Over the last two weeks, Obama administration officials have signaled—sometimes intentionally, sometimes not—that a worst-case scenario is emerging in Syria.In December 2012, I had warned against the U.S. involving itself in Syra. Although I was thinking of direct military intervention, I noted that "aiding the rebels does not advance U.S. interests. Assisting the rebels in Syria will only guarantee the ascendancy of the Muslim Brotherhood and/or Al [Qaida]." This is exactly what has happened with even limited intervention.
Peace talks are at a virtual standstill. An emboldened President Bashar al-Assad has missed two deadlines to turn over his deadliest chemical weapons. And radical extremists who have fought in Syria are carrying out attacks in Egypt and allegedly aspire to strike the United States as well.
Director of National Intelligence James Clapper told members of Congress last week that Jabhat al-Nusra, an al-Qaeda-aligned group in Syria, "does have aspirations for attacks on the homeland." American and Egyptian officials expressed alarm this week at signs that Egyptians who fought in Syria have returned home to mount an insurgency.
Critics of Obama-administration policy in Syria argue that none of this should come as a surprise. For years, they have predicted that Assad and his Iranian and Russian backers would fight tenaciously; militants would flock to Syria; and the region would be destabilized by refugee flows, rising sectarianism, and radicalized fighters returning home.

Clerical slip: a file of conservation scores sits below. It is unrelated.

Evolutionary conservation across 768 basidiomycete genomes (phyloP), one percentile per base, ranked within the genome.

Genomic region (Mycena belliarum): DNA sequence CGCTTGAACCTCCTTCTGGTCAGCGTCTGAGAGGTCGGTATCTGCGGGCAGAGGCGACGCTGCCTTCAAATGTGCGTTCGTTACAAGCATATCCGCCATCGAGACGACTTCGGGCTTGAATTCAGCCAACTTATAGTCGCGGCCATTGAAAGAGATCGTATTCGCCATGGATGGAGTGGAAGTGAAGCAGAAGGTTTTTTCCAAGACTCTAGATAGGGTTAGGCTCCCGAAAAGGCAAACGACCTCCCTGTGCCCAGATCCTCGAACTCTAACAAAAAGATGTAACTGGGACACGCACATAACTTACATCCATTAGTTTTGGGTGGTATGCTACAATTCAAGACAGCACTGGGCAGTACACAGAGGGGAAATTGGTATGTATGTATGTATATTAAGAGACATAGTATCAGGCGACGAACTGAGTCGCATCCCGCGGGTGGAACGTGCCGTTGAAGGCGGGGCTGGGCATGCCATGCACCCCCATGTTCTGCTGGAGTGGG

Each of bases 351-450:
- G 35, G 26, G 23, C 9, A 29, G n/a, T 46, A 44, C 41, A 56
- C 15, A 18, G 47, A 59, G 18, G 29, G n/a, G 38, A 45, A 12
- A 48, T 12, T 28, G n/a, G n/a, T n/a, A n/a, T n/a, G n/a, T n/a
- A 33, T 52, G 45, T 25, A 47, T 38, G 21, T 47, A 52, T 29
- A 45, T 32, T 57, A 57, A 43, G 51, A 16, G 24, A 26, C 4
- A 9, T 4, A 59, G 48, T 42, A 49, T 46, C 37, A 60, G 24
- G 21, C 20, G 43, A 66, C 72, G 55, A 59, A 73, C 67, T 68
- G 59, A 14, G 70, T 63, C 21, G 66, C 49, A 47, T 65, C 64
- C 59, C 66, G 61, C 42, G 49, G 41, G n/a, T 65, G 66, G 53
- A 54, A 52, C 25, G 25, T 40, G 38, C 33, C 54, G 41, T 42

"A lot of things that the pro-interventionist crowd had argued two years ago have come to pass," said Shadi Hamid, a Brookings Institution expert who called for military intervention in 2012. "The argument was that radicalism will rise."
It is impossible to know whether a Libya-like intervention would have ended the conflict in Syria or exacerbated it. But citing recent statements from administration officials, Hamid argued that the current American approach is not working.
The conflict in Syria first has to be recognized for what it is: a proxy war between Iran and certain of the Gulf States. Intervening threatens to turn it into a proxy war (or worse) between the United States and Russia. And over something of little or no strategic significance to the United States. I particularly object to intervention because it would result in another round of fruitless "nation building" that would cost money and lives, but produce little of value as far as the United States is concerned.
The reality is that the United States is incapable of the brutality required to bring peace to the region. To intervene successfully, the United States would have to violently suppress any group opposed to a secular government. The United States would then need to write a constitution for the country imposing a completely different political and legal culture on the country. Religious freedom would have to be enforced at the point of a bayonet; the very idea of Sharia law would have to be crushed. The United States would need to keep troops in the country for at least a generation or more to prevent any particular ethnic or religious group from using force to gain control of the government or upending the constitution imposed upon them.